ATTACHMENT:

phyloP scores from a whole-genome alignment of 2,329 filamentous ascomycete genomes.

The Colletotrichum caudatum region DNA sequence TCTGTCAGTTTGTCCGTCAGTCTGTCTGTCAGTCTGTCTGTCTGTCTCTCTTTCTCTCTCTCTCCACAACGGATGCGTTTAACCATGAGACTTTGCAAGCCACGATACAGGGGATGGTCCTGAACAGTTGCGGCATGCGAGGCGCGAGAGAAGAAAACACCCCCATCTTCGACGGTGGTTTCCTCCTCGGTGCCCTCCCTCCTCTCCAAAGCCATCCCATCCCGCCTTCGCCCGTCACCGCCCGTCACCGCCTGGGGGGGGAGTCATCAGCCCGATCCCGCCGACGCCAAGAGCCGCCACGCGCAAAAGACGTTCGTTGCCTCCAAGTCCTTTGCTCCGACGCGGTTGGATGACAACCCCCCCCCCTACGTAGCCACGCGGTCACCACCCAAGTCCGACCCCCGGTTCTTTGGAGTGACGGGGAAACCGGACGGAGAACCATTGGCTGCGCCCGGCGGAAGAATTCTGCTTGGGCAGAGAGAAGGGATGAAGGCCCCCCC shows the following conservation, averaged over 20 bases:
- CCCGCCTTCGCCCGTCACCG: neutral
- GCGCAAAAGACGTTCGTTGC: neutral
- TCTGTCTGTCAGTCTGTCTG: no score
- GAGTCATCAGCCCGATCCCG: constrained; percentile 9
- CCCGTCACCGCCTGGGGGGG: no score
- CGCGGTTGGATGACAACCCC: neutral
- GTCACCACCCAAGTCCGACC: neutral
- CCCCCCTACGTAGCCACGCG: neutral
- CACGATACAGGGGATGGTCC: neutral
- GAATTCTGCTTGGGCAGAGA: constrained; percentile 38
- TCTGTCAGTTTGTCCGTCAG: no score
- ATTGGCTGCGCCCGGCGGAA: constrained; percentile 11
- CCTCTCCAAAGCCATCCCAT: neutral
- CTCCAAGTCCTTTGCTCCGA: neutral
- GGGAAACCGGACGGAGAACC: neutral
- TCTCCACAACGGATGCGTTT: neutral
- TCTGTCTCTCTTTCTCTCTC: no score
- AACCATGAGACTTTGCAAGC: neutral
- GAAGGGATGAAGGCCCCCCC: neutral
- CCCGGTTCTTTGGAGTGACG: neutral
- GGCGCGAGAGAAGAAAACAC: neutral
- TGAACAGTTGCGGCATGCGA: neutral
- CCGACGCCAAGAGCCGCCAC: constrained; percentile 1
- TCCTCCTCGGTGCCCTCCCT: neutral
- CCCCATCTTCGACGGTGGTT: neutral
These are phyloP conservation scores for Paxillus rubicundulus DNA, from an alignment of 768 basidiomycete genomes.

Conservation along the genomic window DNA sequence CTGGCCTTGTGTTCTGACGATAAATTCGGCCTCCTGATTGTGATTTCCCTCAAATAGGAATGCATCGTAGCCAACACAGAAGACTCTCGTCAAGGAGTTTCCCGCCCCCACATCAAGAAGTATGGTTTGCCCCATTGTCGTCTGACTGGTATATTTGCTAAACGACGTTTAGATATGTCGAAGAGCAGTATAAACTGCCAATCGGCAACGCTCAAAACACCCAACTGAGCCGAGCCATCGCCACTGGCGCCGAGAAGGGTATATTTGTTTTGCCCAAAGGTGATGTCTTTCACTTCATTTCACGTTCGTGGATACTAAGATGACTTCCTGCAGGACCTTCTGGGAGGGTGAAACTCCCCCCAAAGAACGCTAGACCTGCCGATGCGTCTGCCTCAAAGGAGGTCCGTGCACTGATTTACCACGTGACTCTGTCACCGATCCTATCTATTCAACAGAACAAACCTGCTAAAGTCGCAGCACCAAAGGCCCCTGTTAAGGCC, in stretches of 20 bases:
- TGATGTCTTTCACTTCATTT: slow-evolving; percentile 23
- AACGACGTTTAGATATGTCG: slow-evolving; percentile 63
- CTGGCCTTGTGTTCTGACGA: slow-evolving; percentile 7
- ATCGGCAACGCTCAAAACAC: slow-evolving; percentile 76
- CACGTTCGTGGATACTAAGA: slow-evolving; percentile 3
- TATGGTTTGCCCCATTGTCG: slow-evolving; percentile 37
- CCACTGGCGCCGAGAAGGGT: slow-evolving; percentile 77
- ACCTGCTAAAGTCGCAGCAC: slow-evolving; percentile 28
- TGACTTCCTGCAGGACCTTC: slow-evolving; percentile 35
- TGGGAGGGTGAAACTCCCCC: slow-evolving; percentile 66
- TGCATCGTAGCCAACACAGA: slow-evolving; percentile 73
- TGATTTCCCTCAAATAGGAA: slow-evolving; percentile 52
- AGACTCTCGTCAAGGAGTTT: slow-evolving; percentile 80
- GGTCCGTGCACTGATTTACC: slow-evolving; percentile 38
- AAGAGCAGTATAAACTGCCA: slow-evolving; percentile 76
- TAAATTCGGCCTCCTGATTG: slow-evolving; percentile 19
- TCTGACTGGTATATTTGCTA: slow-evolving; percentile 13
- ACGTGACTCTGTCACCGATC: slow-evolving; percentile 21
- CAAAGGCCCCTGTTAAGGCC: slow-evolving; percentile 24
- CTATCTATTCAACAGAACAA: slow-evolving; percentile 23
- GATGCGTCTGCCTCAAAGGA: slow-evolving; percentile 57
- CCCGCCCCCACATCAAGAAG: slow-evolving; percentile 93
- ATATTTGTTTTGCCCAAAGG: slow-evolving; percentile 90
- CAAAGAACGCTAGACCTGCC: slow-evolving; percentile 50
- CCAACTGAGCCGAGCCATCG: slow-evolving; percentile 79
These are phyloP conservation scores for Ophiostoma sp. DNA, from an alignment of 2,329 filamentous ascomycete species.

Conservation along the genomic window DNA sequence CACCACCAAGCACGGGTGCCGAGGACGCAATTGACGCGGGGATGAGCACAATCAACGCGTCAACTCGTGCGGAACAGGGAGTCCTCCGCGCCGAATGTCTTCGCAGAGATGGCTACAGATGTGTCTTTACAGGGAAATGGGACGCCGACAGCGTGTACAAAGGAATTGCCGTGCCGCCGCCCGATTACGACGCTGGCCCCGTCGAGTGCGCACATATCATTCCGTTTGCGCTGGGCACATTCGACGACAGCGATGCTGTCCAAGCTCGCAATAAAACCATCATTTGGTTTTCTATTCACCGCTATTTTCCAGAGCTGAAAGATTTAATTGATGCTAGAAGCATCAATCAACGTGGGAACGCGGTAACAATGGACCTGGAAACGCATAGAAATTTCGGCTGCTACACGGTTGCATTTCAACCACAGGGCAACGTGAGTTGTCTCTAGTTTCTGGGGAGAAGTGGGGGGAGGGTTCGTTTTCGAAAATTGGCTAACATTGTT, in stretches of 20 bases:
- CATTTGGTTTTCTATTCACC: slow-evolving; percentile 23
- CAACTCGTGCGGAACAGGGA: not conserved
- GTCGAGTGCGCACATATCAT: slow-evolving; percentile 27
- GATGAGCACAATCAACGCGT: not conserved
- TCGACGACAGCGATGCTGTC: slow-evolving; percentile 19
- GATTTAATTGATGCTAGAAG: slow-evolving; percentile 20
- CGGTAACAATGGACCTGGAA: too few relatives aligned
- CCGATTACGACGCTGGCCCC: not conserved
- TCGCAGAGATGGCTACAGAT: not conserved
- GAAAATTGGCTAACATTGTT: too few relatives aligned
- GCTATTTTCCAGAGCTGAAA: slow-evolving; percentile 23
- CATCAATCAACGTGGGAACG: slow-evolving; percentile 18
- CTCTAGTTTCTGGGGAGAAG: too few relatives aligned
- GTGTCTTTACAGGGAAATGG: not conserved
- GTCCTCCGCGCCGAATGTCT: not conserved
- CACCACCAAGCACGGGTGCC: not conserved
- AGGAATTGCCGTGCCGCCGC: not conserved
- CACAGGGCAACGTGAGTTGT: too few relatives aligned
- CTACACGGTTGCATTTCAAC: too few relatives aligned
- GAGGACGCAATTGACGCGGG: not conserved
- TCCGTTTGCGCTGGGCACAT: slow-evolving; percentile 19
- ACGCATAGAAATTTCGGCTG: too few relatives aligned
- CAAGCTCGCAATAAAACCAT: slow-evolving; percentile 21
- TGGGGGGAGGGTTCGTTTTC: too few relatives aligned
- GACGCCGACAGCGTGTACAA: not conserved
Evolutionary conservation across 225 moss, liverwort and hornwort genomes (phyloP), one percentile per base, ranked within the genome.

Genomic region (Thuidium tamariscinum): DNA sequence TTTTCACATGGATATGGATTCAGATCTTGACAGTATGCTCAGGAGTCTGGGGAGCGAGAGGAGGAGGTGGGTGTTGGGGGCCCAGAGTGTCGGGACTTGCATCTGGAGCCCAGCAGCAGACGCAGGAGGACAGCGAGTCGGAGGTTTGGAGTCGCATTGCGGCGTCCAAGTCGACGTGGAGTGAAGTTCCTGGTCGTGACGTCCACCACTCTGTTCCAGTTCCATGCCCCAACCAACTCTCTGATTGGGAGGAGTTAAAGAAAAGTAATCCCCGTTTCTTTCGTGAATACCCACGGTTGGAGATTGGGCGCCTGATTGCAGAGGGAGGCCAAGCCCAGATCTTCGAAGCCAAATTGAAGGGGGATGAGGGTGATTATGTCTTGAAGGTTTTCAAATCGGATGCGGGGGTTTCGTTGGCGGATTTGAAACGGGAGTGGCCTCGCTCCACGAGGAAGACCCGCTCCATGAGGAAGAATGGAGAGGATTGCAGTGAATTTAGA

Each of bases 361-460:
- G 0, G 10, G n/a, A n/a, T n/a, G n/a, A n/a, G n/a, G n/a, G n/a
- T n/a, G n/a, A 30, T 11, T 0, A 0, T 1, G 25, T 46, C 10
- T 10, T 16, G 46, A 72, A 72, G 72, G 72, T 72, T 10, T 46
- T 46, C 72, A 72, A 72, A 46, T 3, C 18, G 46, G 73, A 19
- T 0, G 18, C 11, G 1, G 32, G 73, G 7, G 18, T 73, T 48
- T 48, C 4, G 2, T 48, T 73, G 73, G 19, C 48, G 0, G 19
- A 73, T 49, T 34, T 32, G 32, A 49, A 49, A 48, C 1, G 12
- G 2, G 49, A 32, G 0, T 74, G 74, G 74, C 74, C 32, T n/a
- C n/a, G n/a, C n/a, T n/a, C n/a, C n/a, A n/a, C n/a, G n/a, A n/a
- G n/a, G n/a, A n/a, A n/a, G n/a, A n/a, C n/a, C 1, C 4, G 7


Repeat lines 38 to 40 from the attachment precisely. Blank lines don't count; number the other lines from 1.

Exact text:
- TGACTTCCTGCAGGACCTTC: slow-evolving; percentile 35
- TGGGAGGGTGAAACTCCCCC: slow-evolving; percentile 66
- TGCATCGTAGCCAACACAGA: slow-evolving; percentile 73